Washington is expected to supply the anti-aircraft munitions to be fitted onto Soviet-made launchers FILE PHOTO. A RIM-7 Sea Sparrow missile is launched from a US aircraft carrier. © Getty Images / HUM Images / Universal Images Group

The US may supply Ukraine with RIM-7 Sea Sparrow short-range anti-aircraft missiles, Politico reported on Thursday, citing unnamed officials. The missiles are expected to be fitted onto Soviet-made Buk launchers in an attempt to mitigate a shortage of munitions for the systems remaining in Kiev’s inventory.

The missiles, developed in the early 1960s, are expected to be included in a new upcoming military aid package to prop up Ukraine in the ongoing conflict with Russia.

“The package will for the first time include radar-guided Sea Sparrow anti-air missiles, which can be launched from the sea or on land to intercept aircraft or cruise missiles. In a bit of battlefield innovation, the Ukrainian military has managed to tweak its existing Soviet-era Buk launchers to fire the Sea Sparrow,” the outlet wrote, citing “two people familiar with the matter.”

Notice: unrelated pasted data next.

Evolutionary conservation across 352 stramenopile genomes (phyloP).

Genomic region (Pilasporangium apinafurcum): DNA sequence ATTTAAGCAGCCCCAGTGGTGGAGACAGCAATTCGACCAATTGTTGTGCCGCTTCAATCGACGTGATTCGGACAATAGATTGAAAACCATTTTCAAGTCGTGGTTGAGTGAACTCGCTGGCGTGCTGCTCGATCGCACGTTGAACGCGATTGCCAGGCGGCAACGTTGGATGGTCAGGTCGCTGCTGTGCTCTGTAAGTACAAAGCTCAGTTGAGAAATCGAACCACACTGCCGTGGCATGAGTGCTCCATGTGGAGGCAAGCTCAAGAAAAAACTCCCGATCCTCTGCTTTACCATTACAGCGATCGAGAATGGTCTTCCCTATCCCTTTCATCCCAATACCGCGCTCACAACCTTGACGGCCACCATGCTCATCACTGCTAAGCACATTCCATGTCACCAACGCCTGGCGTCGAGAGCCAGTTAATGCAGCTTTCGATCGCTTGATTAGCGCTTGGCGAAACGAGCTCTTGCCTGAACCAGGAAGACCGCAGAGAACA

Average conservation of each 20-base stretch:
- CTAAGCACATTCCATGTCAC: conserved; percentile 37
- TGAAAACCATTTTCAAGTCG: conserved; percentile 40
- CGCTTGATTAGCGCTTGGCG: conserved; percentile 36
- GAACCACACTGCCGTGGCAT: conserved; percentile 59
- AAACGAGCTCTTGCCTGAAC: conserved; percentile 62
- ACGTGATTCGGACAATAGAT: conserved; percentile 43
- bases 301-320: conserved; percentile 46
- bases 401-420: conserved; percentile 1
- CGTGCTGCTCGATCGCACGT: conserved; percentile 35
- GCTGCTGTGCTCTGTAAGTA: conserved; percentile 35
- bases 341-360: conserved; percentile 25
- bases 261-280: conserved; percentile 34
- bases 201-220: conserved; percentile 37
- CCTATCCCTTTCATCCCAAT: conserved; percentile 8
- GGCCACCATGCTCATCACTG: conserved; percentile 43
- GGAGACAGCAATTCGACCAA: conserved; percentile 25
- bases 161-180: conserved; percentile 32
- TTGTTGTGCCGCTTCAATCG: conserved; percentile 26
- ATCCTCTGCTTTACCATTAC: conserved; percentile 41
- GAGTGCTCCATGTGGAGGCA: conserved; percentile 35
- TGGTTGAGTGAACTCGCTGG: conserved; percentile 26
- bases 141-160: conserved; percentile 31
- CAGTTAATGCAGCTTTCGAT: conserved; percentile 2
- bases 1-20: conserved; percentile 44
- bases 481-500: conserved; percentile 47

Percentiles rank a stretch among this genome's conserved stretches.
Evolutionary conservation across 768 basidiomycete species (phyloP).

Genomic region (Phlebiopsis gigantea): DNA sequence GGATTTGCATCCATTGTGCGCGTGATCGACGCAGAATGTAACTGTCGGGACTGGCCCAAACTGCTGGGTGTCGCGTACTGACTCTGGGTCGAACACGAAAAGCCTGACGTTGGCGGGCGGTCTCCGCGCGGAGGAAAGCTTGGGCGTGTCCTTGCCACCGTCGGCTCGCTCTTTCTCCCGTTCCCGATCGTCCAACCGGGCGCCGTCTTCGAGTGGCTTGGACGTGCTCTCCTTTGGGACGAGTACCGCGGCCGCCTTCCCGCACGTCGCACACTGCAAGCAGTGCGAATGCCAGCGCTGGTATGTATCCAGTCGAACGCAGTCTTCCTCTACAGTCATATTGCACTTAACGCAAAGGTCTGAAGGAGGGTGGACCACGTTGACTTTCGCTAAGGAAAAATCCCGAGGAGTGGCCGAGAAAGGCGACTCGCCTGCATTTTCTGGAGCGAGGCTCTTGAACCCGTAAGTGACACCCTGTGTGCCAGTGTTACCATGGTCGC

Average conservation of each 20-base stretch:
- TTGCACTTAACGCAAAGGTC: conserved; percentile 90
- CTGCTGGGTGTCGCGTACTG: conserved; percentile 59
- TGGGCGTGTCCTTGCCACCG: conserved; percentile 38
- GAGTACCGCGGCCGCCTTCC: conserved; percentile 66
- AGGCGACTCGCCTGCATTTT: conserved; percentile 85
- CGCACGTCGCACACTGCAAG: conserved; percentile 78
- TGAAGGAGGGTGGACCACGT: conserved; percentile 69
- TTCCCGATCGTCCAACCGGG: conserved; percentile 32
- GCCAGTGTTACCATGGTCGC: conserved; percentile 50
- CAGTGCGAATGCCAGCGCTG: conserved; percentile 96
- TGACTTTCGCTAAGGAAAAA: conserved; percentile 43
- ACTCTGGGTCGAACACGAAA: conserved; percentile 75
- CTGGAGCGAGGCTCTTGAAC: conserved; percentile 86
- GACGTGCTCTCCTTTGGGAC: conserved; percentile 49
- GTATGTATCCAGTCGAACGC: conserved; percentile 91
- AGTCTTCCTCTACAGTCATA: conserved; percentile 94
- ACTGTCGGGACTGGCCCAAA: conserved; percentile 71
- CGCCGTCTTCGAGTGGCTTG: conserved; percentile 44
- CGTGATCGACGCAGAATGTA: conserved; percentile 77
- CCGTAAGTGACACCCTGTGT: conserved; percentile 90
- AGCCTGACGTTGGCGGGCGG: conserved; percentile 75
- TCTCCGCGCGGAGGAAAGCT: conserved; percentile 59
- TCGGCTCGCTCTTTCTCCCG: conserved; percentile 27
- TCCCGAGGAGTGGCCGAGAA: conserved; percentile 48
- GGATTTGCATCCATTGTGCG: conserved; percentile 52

Politico did not explain how Kiev came up with this “battlefield innovation,” but given that Ukraine has never been in possession of RIM-7 missiles, fitting US-made munitions onto Soviet-made launchers suggests heavy US involvement in such an upgrade.

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The missiles in question had previously been successfully fitted onto the Kub anti-aircraft launchers, the predecessor of the Buk system, in a collaboration between Raytheon and the Polish defense manufacturer WZU Sa. The upgrade to Soviet-made launchers was first unveiled in the early 2010s.

The inclusion of unspecified “surface-to-air” missiles into the new massive $3 billion aid package for Ukraine was confirmed by White House officials during a news briefing on Friday.

In recent months, Western backers of Kiev have intensified their efforts to bolster Kiev’s anti-aircraft defenses, struggling to deal with a ramped-up bombing campaign against critical Ukrainian infrastructure launched by Moscow in the aftermath of the Crimean Bridge blast.

Recent deliveries to Ukraine have included US-made short-range NASAMS systems, German IRIS-T air defense systems, while at least one battery of the US Patriot system, the backbone of NATO’s anti-aircraft defense, is expected to be transferred to Kiev in the near future. (RT)